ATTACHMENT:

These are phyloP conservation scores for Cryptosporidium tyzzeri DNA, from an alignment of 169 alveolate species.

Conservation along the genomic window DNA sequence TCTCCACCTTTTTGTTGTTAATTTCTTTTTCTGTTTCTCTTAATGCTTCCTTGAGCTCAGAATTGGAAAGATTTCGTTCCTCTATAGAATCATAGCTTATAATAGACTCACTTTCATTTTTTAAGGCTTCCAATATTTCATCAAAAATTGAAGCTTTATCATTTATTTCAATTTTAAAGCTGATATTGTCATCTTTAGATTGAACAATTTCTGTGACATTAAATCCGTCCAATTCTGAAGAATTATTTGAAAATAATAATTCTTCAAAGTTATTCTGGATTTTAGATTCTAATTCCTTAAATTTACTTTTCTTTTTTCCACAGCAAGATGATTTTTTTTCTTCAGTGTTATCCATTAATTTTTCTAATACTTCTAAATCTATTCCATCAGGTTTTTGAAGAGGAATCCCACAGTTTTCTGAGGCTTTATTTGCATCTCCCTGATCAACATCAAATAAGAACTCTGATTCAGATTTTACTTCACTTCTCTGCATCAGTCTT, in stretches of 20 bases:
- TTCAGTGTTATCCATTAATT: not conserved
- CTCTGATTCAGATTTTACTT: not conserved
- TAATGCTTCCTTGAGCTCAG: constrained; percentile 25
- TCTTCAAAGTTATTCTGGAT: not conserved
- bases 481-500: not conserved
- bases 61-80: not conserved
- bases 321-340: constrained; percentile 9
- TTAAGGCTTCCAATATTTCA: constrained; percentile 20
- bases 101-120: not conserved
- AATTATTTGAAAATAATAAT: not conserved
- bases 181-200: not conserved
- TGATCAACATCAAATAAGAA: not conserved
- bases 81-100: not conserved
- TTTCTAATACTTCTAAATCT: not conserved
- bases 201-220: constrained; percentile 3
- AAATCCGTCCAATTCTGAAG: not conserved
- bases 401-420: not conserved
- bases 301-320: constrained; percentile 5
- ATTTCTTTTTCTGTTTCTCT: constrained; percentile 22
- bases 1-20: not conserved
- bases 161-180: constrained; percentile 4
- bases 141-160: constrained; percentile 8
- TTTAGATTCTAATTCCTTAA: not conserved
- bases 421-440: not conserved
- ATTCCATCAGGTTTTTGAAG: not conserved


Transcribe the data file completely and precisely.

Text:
These are phyloP conservation scores for Cryptosporidium tyzzeri DNA, from an alignment of 169 alveolate species.

Conservation along the genomic window DNA sequence TCTCCACCTTTTTGTTGTTAATTTCTTTTTCTGTTTCTCTTAATGCTTCCTTGAGCTCAGAATTGGAAAGATTTCGTTCCTCTATAGAATCATAGCTTATAATAGACTCACTTTCATTTTTTAAGGCTTCCAATATTTCATCAAAAATTGAAGCTTTATCATTTATTTCAATTTTAAAGCTGATATTGTCATCTTTAGATTGAACAATTTCTGTGACATTAAATCCGTCCAATTCTGAAGAATTATTTGAAAATAATAATTCTTCAAAGTTATTCTGGATTTTAGATTCTAATTCCTTAAATTTACTTTTCTTTTTTCCACAGCAAGATGATTTTTTTTCTTCAGTGTTATCCATTAATTTTTCTAATACTTCTAAATCTATTCCATCAGGTTTTTGAAGAGGAATCCCACAGTTTTCTGAGGCTTTATTTGCATCTCCCTGATCAACATCAAATAAGAACTCTGATTCAGATTTTACTTCACTTCTCTGCATCAGTCTT, in stretches of 20 bases:
- TTCAGTGTTATCCATTAATT: not conserved
- CTCTGATTCAGATTTTACTT: not conserved
- TAATGCTTCCTTGAGCTCAG: constrained; percentile 25
- TCTTCAAAGTTATTCTGGAT: not conserved
- bases 481-500: not conserved
- bases 61-80: not conserved
- bases 321-340: constrained; percentile 9
- TTAAGGCTTCCAATATTTCA: constrained; percentile 20
- bases 101-120: not conserved
- AATTATTTGAAAATAATAAT: not conserved
- bases 181-200: not conserved
- TGATCAACATCAAATAAGAA: not conserved
- bases 81-100: not conserved
- TTTCTAATACTTCTAAATCT: not conserved
- bases 201-220: constrained; percentile 3
- AAATCCGTCCAATTCTGAAG: not conserved
- bases 401-420: not conserved
- bases 301-320: constrained; percentile 5
- ATTTCTTTTTCTGTTTCTCT: constrained; percentile 22
- bases 1-20: not conserved
- bases 161-180: constrained; percentile 4
- bases 141-160: constrained; percentile 8
- TTTAGATTCTAATTCCTTAA: not conserved
- bases 421-440: not conserved
- ATTCCATCAGGTTTTTGAAG: not conserved